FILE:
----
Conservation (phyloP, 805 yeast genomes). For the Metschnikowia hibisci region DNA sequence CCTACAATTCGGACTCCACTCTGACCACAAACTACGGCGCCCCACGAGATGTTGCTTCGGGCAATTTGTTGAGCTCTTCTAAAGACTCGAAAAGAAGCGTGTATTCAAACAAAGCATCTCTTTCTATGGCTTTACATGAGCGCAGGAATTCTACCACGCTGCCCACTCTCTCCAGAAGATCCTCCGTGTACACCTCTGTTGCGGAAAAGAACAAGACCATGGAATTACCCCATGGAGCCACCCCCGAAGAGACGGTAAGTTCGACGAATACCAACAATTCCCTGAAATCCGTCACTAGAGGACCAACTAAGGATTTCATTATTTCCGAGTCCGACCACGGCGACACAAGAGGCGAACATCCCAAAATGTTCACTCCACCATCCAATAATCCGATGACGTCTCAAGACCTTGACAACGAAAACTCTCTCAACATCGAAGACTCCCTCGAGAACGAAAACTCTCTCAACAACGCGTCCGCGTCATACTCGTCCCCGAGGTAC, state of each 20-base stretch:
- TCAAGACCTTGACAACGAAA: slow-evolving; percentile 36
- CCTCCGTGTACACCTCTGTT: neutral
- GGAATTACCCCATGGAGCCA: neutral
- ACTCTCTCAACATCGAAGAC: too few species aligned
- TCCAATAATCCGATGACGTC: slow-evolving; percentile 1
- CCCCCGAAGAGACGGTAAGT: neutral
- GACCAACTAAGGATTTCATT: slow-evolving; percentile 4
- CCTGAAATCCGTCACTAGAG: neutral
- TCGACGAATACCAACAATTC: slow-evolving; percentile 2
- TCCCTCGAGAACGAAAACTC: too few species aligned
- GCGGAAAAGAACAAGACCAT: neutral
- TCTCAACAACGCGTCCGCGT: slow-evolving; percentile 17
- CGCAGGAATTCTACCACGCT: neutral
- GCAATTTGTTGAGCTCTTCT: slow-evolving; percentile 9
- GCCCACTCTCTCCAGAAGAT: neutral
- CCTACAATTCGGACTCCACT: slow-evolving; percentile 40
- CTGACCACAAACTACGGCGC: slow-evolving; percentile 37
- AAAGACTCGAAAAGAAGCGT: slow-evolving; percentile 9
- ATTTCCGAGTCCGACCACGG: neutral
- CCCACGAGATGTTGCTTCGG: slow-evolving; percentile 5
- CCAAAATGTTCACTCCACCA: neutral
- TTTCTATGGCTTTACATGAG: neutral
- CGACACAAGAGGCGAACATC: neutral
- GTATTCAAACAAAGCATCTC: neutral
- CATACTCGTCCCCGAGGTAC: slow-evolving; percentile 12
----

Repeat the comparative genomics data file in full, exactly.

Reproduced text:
Conservation (phyloP, 805 yeast genomes). For the Metschnikowia hibisci region DNA sequence CCTACAATTCGGACTCCACTCTGACCACAAACTACGGCGCCCCACGAGATGTTGCTTCGGGCAATTTGTTGAGCTCTTCTAAAGACTCGAAAAGAAGCGTGTATTCAAACAAAGCATCTCTTTCTATGGCTTTACATGAGCGCAGGAATTCTACCACGCTGCCCACTCTCTCCAGAAGATCCTCCGTGTACACCTCTGTTGCGGAAAAGAACAAGACCATGGAATTACCCCATGGAGCCACCCCCGAAGAGACGGTAAGTTCGACGAATACCAACAATTCCCTGAAATCCGTCACTAGAGGACCAACTAAGGATTTCATTATTTCCGAGTCCGACCACGGCGACACAAGAGGCGAACATCCCAAAATGTTCACTCCACCATCCAATAATCCGATGACGTCTCAAGACCTTGACAACGAAAACTCTCTCAACATCGAAGACTCCCTCGAGAACGAAAACTCTCTCAACAACGCGTCCGCGTCATACTCGTCCCCGAGGTAC, state of each 20-base stretch:
- TCAAGACCTTGACAACGAAA: slow-evolving; percentile 36
- CCTCCGTGTACACCTCTGTT: neutral
- GGAATTACCCCATGGAGCCA: neutral
- ACTCTCTCAACATCGAAGAC: too few species aligned
- TCCAATAATCCGATGACGTC: slow-evolving; percentile 1
- CCCCCGAAGAGACGGTAAGT: neutral
- GACCAACTAAGGATTTCATT: slow-evolving; percentile 4
- CCTGAAATCCGTCACTAGAG: neutral
- TCGACGAATACCAACAATTC: slow-evolving; percentile 2
- TCCCTCGAGAACGAAAACTC: too few species aligned
- GCGGAAAAGAACAAGACCAT: neutral
- TCTCAACAACGCGTCCGCGT: slow-evolving; percentile 17
- CGCAGGAATTCTACCACGCT: neutral
- GCAATTTGTTGAGCTCTTCT: slow-evolving; percentile 9
- GCCCACTCTCTCCAGAAGAT: neutral
- CCTACAATTCGGACTCCACT: slow-evolving; percentile 40
- CTGACCACAAACTACGGCGC: slow-evolving; percentile 37
- AAAGACTCGAAAAGAAGCGT: slow-evolving; percentile 9
- ATTTCCGAGTCCGACCACGG: neutral
- CCCACGAGATGTTGCTTCGG: slow-evolving; percentile 5
- CCAAAATGTTCACTCCACCA: neutral
- TTTCTATGGCTTTACATGAG: neutral
- CGACACAAGAGGCGAACATC: neutral
- GTATTCAAACAAAGCATCTC: neutral
- CATACTCGTCCCCGAGGTAC: slow-evolving; percentile 12